• I restricted the subordinate CA with “pathlen:0”. That way, if it is ever compromised, thieves cannot use it to create further CAs. You can change or remove this restriction if you need a more complex CA structure.

You are certainly welcome to make any changes that suit your situation. Just remember that the upcoming processes have item names that must completely match what’s in your openssl.cnf.

The Process for Creating a Root Certification Authority Using openssl

On my system, I placed all of these into a single file. I copied out the blocks separately and pasted them into the WSL interface. At the end of each block, the system will prompt for input of some kind. It would be possible to pre-supply many (maybe all) of these items. I do not classify the creation of a root certification authority as a viable purpose for full automation.

Overall instructions: paste the text from these blocks directly into WSL.

Part 1: Establish Variables

In this section, replace my named items with your own. Do not modify anything in the “composite variables” section. If you restart the WSL interface for any reason, you will need to resubmit these settings.

URGENT NOTE: The WordPress code plugin will not show the entire contents of the file correctly. Specifically, the file_crl variable in the “## composite variables” section. That should have TWO dollar signs ($). It does not correctly display the dollar sign before {rootcaname}. You might try $rootcaname instead, although I have much better luck with composite variables when using curly braces. For some reason, it does display correctly on the following line (file_rootcakey), so you can use that as a template to correct the file_crl line.

## setup environment; change as necessary

# the subject name of the root certificate authority

# the subject name of the subordinate certificate authority

# file name generated by the wizard during sub CA creation

# root name of certificate chain files

# duration of root CA validity, in days

# duration of sub CA validity, in days

# folder in WSL where these CA activities will occur

# folders and files used by openssl

# path to Windows folder

# random seeds

## end environment setup

## composite variables

Note that I set the duration of the root CA’s validity to about 30 years and the subordinate CA’s validity to about 10 years. A CA cannot issue a certificate with a lifespan beyond its own. If both certificates expire at the same time, you will need to replace your entire PKI simultaneously.

Interim Optional Step: Copy the Default OpenSSL into Windows for Editing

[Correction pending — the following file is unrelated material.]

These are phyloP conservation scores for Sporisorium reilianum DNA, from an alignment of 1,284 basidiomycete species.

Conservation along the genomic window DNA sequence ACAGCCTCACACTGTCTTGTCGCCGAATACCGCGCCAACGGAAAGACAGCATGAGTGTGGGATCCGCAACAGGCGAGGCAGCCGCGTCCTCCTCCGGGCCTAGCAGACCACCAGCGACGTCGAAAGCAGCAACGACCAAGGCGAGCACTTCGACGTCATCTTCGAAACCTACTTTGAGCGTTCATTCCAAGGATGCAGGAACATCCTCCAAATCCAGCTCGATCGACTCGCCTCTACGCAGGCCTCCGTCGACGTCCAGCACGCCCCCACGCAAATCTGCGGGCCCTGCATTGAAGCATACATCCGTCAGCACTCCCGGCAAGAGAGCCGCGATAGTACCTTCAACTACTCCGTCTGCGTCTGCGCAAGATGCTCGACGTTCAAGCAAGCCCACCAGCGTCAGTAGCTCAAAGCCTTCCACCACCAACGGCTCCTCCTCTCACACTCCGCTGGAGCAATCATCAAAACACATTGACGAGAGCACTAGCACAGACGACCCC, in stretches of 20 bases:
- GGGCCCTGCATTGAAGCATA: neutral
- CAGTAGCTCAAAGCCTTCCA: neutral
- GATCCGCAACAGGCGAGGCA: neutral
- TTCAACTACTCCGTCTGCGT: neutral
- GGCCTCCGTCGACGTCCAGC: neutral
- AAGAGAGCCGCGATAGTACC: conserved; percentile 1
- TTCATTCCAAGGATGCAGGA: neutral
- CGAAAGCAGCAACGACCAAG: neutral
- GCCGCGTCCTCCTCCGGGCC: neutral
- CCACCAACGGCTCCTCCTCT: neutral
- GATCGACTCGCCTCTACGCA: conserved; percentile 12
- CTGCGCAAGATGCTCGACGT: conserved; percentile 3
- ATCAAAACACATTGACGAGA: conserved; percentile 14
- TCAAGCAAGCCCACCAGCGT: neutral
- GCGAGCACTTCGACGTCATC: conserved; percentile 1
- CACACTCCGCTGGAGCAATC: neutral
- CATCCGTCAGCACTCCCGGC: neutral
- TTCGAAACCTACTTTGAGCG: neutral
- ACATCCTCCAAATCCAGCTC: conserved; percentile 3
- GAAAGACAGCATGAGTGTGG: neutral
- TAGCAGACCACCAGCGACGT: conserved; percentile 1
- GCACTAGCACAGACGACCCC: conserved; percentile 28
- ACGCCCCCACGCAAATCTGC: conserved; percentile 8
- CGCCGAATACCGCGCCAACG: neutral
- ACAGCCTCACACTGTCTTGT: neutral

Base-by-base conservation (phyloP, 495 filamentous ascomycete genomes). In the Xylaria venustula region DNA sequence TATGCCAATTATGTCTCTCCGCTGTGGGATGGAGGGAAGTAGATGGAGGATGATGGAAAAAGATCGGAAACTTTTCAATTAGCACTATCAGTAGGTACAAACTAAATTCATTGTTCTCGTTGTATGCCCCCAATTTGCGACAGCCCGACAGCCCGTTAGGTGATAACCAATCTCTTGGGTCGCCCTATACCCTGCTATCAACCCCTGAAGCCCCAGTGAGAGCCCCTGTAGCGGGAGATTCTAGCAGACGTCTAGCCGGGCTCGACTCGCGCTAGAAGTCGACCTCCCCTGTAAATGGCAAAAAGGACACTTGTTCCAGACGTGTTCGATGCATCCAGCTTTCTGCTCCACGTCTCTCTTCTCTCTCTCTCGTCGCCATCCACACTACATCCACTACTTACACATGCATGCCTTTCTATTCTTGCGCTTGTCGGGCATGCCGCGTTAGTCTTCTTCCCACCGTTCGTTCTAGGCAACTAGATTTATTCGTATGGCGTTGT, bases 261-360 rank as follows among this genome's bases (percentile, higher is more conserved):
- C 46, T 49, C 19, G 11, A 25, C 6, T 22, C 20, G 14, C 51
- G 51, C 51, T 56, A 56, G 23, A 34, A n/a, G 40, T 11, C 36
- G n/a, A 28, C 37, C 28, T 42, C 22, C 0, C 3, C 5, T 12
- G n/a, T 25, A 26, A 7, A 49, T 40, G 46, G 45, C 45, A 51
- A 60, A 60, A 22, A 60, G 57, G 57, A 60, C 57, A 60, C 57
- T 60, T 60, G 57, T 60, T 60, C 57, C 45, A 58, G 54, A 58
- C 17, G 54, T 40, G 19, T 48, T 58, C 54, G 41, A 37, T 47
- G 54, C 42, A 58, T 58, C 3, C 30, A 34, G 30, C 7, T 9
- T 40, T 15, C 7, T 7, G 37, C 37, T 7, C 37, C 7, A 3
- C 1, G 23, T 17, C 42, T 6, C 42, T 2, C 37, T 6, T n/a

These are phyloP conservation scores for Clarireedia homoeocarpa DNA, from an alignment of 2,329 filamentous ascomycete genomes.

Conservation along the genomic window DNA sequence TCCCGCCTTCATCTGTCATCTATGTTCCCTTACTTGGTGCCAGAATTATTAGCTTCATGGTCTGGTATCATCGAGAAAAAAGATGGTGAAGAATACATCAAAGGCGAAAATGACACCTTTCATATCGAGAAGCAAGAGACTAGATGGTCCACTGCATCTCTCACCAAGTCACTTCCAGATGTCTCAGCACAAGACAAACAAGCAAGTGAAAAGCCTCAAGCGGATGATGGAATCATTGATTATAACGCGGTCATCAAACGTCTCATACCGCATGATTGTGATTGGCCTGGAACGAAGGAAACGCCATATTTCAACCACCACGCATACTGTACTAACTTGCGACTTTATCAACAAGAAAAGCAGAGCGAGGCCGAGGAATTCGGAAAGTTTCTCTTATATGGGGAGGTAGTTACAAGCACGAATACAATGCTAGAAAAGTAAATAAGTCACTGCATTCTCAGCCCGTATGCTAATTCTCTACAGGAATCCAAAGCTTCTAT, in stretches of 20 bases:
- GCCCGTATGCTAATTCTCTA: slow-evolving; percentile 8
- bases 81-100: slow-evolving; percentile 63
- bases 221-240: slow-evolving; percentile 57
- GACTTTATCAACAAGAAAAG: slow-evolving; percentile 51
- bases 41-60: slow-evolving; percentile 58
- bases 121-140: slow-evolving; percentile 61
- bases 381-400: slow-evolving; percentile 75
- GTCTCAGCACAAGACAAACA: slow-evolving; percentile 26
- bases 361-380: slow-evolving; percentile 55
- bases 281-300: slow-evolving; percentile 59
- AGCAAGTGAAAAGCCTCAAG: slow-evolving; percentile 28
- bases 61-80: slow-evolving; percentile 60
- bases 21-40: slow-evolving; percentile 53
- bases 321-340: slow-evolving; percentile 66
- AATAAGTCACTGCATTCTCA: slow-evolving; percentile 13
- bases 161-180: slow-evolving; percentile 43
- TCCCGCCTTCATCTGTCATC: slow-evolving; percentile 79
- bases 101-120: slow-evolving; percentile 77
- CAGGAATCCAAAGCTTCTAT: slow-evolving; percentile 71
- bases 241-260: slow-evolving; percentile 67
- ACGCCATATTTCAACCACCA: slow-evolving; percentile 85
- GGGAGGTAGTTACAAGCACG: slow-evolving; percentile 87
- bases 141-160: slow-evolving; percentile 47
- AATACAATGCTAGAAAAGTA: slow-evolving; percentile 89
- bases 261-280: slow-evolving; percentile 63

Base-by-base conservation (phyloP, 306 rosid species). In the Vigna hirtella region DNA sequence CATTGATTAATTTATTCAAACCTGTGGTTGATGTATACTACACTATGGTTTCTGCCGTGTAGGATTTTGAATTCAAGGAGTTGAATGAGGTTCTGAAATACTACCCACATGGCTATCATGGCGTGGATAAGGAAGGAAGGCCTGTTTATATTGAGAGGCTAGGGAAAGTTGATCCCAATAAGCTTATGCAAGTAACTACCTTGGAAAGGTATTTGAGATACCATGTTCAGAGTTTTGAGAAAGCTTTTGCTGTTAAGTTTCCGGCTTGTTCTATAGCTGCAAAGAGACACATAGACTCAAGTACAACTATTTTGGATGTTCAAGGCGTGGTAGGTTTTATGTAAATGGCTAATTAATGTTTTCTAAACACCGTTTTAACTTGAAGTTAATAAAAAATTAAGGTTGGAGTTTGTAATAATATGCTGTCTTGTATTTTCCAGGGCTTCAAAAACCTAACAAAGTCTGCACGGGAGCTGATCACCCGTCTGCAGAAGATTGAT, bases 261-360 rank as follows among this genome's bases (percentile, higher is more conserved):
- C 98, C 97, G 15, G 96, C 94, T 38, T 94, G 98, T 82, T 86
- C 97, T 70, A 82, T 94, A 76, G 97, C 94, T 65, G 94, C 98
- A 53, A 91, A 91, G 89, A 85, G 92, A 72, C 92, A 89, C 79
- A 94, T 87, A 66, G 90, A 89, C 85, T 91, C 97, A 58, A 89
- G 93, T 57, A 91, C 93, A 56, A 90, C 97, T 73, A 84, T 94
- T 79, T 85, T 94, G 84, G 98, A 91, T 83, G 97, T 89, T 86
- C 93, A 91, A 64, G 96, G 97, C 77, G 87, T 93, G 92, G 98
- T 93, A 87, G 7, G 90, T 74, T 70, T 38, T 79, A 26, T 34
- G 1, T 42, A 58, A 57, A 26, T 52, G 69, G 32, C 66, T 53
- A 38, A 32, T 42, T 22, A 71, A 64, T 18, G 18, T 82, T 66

If you wish to copy out the default openssl.cnf into Windows for easy editing rather than using mine, this will help (some distributions use a different directory structure):

cp /etc/ssl/openssl.cnf $dir_host_transfer

Part 2: Create the Environment

Note: before starting, and for the duration of this procedure, I recommend setting sudo -s. Most everything requires sudo to run properly anyway.

This section will build up the folder structure that openssl expects without disrupting the built-in openssl setting.

# setup CA folder structure
mkdir $dir_root
mkdir $dir_certs
mkdir $dir_crl
mkdir $dir_newcerts
mkdir $dir_private
mkdir $dir_out
touch $dir_root/index.txt
echo 01 > $dir_root/serial
echo 01 > $dir_root/crlnumber

Part 3: Place Your Edited openssl.cnf File

I edited my openssl.cnf file in Windows and have written all my instructions accordingly. If you took a different approach, such as editing it within WSL in vim, then your goal in this section is to move into the $dir_root directory (/ca in my design):

cp $dir_host_transfer/openssl.cnf $dir_root
chmod -x $file_conf

Note: under WSL, openssl doesn’t care about Windows vs. UNIX line-endings in its cnf file. In any other configuration, make sure you have line endings set appropriately for your environment.

Part 4: Create the Root Certification Authority’s Keys

Use the following to generate new keys to use for your root certification authority:

openssl rand -out $file_rand $seed_root
openssl genrsa -aes256 -out $file_rootcakey -rand $file_rand 4096

You will be prompted to provide a password (“pass phrase”) to protect the key. Do not lose the password or the key will be irretrievable. You will also need it several times in the remaining steps of this article.

Warning: the key set you just created is the most important file in the entire procedure. If any unauthorized individual gains access to it, you should consider your root CA compromised. They will need the password to unlock it, of course, but the key cannot be considered secured.

Part 5: Self-sign the Root Certification Authority Certificate

The following will create a new certificate from the private/public key pair that you created in part 4.

openssl req -x509 -new -key $file_rootcakey -sha256 -days $rootca_validity_length -utf8 -extensions v3_ca -config $file_conf -out $file_rootcacert

You will first be prompted for the password to the private key. You will also be prompted for the common name of the root certification authority. I stored that in $rootcaname, but in this particular prompt I always typed it in manually.